Welcome to NeltaChoutari: April, 2014

April 1, 2014

choutari-april-issue

EDITORIAL

Laxmi Prasad Ojha

(With Umes and Praveen)

Dear valued readers,

Along with my fellow editors, I am honoured and delighted to present you the April issue of Choutari. Choutari has always been a true source of inspiration for many teachers ever since it was published in 2009. It has been catering the needs of thousands of teachers in many countries now. We are really inspired and encouraged to see support and appreciation of our valued readers.

Choutari was one of the first initiatives of its kind started by our senior editors. When blogging was not something many people knew, they gave a pleasant gift to the ELT community. It has seen tremendous growth in the past and the team will always try its best to bring you the most useful resources available. The government of Nepal has continuously been trying to improve the quality of education and teachers are the main agents to bring much needed changes. Teachers need to develop their professional skills if they really want to move in that direction. There are numerous ways to develop our professional skills and one of them is discussing, writing, and sharing ideas with fellow teachers. In this edition of Choutari, we have included essays on diverse issues ranging from beginning teacher’s reflection to in-service teacher training, from using portfolio in ELT classes to explaining research as hegemony, and from probing SLC exam to reflection on Interactive Language Fair of NELTA Conference. We have also reblogged an entry on Twitter summit which, we believe, will be of new of its kind to many of our enthusiastic readers. Here is the full list of ELT khuraks for the month of April:

  1. This Year’s SLC Exams: Melodrama Continues, by Praveen Kumar Yadav

  2. Exploring Challenges in In-Service Teacher Training in Nepal, by Rajan Poudel

  3. Research as Hegemony, by Krishna Khatiwada

  4. Need of Induction for Beginning Teachers, by Ramesh Chandra Bhandari

  5. Reflections on Presenting in Interactive Language Fair (ILF), by Jeevan, Dipesh and Praveen

  6. Twitter summit #Write4Pro by Shyam Sharma

  7. Using a Portfolio for ELL/ELT, by Adesh Bhetwal

We invite you to join the conversation again by sharing your responses as comments under any posts, by liking and sharing them with your network, by contributing your own posts for future issues, and by encouraging other colleagues to do the same. Please join the conversation by reading, and sharing your reflections as comments. This will help many readers get new ideas and help you develop skills to look at things critically and present yourself professionally. We also request you to let other people know about NeltaChoutari.

Happy reading !

laxmi-prasad

Laxmi Prashad Ojha
Editor, April issue
Email: laxmiojha99@gmail.com

—- Please note: Choutari Mentoring Program is ongoing. We would like to extend our utmost honor to two participating mentors and cordial thanks to three mentees currently engaged in the program. If you are interested in providing mentorship to emerging scholars or seek a mentor to grow, please click here.


This Year’s SLC Exams: Melodrama Continues

April 1, 2014

Praveen Kumar Yadav

The Office of the Controller of Examination (OCE) declared another “successful” SLC this year, despite multiple incidents of violating exam code of conduct. SLC was held across the country this year from March 20 to 28, 2014. Over half million students appeared in the SLC exams, which many of them still perceive as the Iron Gate, which is cruelly known to have slammed on more young individuals than it has opened up life opportunities for.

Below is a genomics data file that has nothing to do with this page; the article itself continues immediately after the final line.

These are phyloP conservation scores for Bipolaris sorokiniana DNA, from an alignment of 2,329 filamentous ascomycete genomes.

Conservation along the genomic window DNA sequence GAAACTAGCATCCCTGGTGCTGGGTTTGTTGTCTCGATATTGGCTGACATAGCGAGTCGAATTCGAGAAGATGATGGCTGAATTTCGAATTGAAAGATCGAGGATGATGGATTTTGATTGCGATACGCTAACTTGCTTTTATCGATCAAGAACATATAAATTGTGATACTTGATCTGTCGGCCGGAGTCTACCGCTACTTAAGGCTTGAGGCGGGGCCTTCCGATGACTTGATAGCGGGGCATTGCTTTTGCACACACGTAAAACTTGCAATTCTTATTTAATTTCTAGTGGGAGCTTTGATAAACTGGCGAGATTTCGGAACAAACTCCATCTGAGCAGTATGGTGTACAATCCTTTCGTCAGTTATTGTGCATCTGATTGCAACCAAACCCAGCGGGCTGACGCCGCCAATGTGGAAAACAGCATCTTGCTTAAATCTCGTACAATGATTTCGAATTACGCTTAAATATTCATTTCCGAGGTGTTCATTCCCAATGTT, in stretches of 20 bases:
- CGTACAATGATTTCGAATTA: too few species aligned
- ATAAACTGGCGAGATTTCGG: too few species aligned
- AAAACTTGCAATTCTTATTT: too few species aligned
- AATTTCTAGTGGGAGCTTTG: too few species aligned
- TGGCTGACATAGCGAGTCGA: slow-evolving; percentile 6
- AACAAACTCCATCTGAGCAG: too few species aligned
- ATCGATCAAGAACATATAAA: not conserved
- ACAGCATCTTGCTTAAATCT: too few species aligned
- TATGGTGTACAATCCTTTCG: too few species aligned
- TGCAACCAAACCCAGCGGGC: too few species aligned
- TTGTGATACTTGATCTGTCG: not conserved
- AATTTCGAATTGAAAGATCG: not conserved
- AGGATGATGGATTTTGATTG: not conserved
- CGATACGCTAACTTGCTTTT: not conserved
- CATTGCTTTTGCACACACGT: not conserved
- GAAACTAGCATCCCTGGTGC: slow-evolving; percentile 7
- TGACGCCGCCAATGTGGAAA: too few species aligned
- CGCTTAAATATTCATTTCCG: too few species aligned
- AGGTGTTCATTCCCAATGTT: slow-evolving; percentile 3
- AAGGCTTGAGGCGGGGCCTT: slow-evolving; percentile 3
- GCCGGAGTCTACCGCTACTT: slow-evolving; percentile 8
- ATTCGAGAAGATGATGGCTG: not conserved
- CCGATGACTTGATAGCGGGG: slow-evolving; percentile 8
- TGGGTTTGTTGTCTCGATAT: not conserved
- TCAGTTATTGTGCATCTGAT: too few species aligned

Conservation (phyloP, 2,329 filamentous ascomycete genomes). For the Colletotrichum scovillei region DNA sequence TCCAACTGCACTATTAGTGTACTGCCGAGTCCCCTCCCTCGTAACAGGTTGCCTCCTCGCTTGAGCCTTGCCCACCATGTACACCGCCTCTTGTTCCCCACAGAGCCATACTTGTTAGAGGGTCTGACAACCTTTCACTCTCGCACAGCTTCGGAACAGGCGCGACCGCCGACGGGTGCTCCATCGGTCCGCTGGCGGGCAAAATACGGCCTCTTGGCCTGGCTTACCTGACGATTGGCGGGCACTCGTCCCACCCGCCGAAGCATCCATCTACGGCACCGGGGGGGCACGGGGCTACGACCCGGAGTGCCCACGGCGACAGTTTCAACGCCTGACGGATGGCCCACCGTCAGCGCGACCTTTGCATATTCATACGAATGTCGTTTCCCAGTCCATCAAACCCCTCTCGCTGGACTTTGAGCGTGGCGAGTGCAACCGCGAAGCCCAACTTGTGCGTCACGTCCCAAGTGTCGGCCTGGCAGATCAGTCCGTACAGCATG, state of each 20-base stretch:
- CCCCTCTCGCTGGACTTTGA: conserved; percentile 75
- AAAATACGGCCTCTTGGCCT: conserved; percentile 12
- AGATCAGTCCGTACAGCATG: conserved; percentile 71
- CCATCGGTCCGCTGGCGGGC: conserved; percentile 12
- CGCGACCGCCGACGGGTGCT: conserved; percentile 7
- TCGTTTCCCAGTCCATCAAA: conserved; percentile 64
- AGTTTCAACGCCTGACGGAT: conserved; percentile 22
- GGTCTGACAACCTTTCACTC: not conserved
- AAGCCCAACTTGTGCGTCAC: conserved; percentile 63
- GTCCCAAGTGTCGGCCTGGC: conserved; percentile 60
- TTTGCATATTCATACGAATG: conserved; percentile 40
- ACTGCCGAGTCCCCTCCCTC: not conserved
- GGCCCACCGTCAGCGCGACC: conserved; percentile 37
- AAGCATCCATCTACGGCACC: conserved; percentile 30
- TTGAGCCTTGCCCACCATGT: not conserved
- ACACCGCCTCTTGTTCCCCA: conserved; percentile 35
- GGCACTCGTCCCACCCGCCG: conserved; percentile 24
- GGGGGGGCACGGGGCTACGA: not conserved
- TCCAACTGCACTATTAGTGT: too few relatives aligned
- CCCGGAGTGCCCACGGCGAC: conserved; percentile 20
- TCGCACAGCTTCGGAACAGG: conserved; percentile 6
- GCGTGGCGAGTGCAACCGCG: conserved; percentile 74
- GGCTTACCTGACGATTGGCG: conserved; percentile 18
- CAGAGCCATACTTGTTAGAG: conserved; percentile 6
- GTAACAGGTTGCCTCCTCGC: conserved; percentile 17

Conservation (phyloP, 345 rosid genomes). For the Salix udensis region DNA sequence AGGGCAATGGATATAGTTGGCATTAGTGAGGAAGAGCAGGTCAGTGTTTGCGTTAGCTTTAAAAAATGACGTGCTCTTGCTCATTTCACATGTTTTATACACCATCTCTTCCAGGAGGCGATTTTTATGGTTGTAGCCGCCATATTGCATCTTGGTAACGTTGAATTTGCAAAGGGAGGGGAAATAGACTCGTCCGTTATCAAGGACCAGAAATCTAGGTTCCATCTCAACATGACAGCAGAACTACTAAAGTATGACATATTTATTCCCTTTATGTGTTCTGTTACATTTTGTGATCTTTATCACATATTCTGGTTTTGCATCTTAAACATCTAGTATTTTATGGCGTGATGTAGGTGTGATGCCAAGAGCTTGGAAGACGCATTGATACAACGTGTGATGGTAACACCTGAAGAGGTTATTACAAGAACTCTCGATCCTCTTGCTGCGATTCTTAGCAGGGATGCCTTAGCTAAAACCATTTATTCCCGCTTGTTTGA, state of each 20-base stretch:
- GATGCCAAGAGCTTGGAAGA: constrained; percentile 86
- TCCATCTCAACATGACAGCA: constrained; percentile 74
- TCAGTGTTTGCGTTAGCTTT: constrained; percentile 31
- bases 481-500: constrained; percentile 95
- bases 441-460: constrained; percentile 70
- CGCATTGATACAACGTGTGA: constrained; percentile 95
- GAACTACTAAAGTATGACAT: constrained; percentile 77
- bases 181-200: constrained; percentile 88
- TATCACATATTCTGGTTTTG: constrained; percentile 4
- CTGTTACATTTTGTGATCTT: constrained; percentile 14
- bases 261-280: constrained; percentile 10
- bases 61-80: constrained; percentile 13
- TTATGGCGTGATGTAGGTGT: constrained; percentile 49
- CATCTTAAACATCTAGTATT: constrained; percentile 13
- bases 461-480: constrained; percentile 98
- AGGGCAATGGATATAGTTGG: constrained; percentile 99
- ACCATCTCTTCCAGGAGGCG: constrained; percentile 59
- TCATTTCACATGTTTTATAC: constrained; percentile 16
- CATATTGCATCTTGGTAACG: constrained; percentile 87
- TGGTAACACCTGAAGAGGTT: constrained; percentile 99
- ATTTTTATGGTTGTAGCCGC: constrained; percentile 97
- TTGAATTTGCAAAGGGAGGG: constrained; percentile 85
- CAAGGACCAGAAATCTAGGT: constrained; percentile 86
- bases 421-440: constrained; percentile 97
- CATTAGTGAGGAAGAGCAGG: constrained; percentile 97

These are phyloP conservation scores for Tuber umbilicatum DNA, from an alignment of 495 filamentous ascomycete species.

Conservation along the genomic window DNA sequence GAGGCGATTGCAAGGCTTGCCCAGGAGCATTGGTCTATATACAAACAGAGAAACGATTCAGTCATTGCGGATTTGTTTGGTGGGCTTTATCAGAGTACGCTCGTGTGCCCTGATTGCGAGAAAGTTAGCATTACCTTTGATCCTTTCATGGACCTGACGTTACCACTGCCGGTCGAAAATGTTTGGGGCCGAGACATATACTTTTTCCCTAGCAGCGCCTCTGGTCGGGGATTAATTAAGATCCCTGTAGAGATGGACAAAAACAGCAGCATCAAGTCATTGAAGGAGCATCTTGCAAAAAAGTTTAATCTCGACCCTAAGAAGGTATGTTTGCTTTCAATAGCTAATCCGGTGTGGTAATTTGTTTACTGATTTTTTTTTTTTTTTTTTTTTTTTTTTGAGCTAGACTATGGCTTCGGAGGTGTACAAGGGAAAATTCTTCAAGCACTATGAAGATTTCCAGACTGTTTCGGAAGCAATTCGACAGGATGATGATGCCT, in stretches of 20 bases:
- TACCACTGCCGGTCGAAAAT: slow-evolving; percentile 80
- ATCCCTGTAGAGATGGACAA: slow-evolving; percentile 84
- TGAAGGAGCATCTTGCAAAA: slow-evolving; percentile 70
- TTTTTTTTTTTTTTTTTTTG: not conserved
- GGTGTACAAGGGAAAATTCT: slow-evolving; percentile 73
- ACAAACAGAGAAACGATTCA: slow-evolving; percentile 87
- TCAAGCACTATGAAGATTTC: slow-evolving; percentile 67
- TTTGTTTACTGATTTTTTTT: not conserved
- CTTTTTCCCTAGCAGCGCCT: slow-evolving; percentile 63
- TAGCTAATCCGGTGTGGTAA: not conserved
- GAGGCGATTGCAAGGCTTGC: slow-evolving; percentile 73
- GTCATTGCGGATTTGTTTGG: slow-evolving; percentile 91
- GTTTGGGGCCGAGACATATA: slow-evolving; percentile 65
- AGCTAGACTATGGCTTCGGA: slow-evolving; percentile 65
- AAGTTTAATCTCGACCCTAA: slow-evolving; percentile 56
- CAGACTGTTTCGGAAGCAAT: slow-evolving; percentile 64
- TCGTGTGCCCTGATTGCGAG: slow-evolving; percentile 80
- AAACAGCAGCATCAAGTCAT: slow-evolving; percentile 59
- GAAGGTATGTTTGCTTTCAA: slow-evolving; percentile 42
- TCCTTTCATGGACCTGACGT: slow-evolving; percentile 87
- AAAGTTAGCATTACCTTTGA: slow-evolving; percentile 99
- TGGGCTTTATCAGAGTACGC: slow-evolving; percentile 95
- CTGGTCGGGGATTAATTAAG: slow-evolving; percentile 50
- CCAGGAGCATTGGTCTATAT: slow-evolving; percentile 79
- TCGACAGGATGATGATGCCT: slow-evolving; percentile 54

According to OCE, 1,836 exam centers were set up across the country in order to conduct the SLC exams for 566,085 students, including 419,352 regular and 146,733 exempted this year. However, some students were disqualified to appear in the exams this year since their attendance in grade 10 was below 75 per cent. Only students with 75 per cent attendance in grade 10 are eligible to take the SLC examinations, as per the Education Act. For instance, 162 students, including 88 boys and 74 girls in Khotang, and 644 in Rupandehi district were not eligible to sit in the exams, according to District Education Offices. Compared to private schools, the number of those disqualified for the examinations is higher in community schools.

This year’s SLC exams witnessed few changes in previous practice such as restriction of the provision for home centers in the schools. The government had allowed home centers for the SLC exams during the Maoist insurgency, with an aim to prevent unpleasant happenings. But, at many home centers a large number of incidents of violence were reported and consequently, the OCE had amended the Examination Management Regulations 2011 a few months ago, before the exams began.

Some days earlier than the exams began, the OCE had circulated that the exams would be conducted in a disciplined and a sober manner this year. Conversely, the irregularities during the exams, though lesser in comparison to the previous ones, were witnessed in different places as the trend of breaching the exams code continued.

The cheating trend and irregularities in the exams continued this year too in eight districts of the Tarai (Parsa, Bara, Rautahat, Sarlahi, Mahattari, Dhanusha, Siraha and Saptari), which are mostly eyed on for various reasons and also termed as sensitive ones. Many students and invigilators were expelled for their misconduct. In Dhanusha, one of those sensitive districts, police had to open several rounds of bullets in the air to disperse the mob of agitating examinees and guardians, following a scuffle between the students and police personnel on March 24, 2014. In the incident, two examinees and a policewoman had sustained serious injuries. As a result, the test of social studies paper was cancelled at three exam centers on the fifth day of this year’s SLC exams.

The Terai is not the only region where irregularities in the SLC exams were reported from, there were reports from the Hills as well. 11 exam invigilators were expelled in Humla district after they were found involving in violating the exam regulations, i.e., helping students to answer the question papers.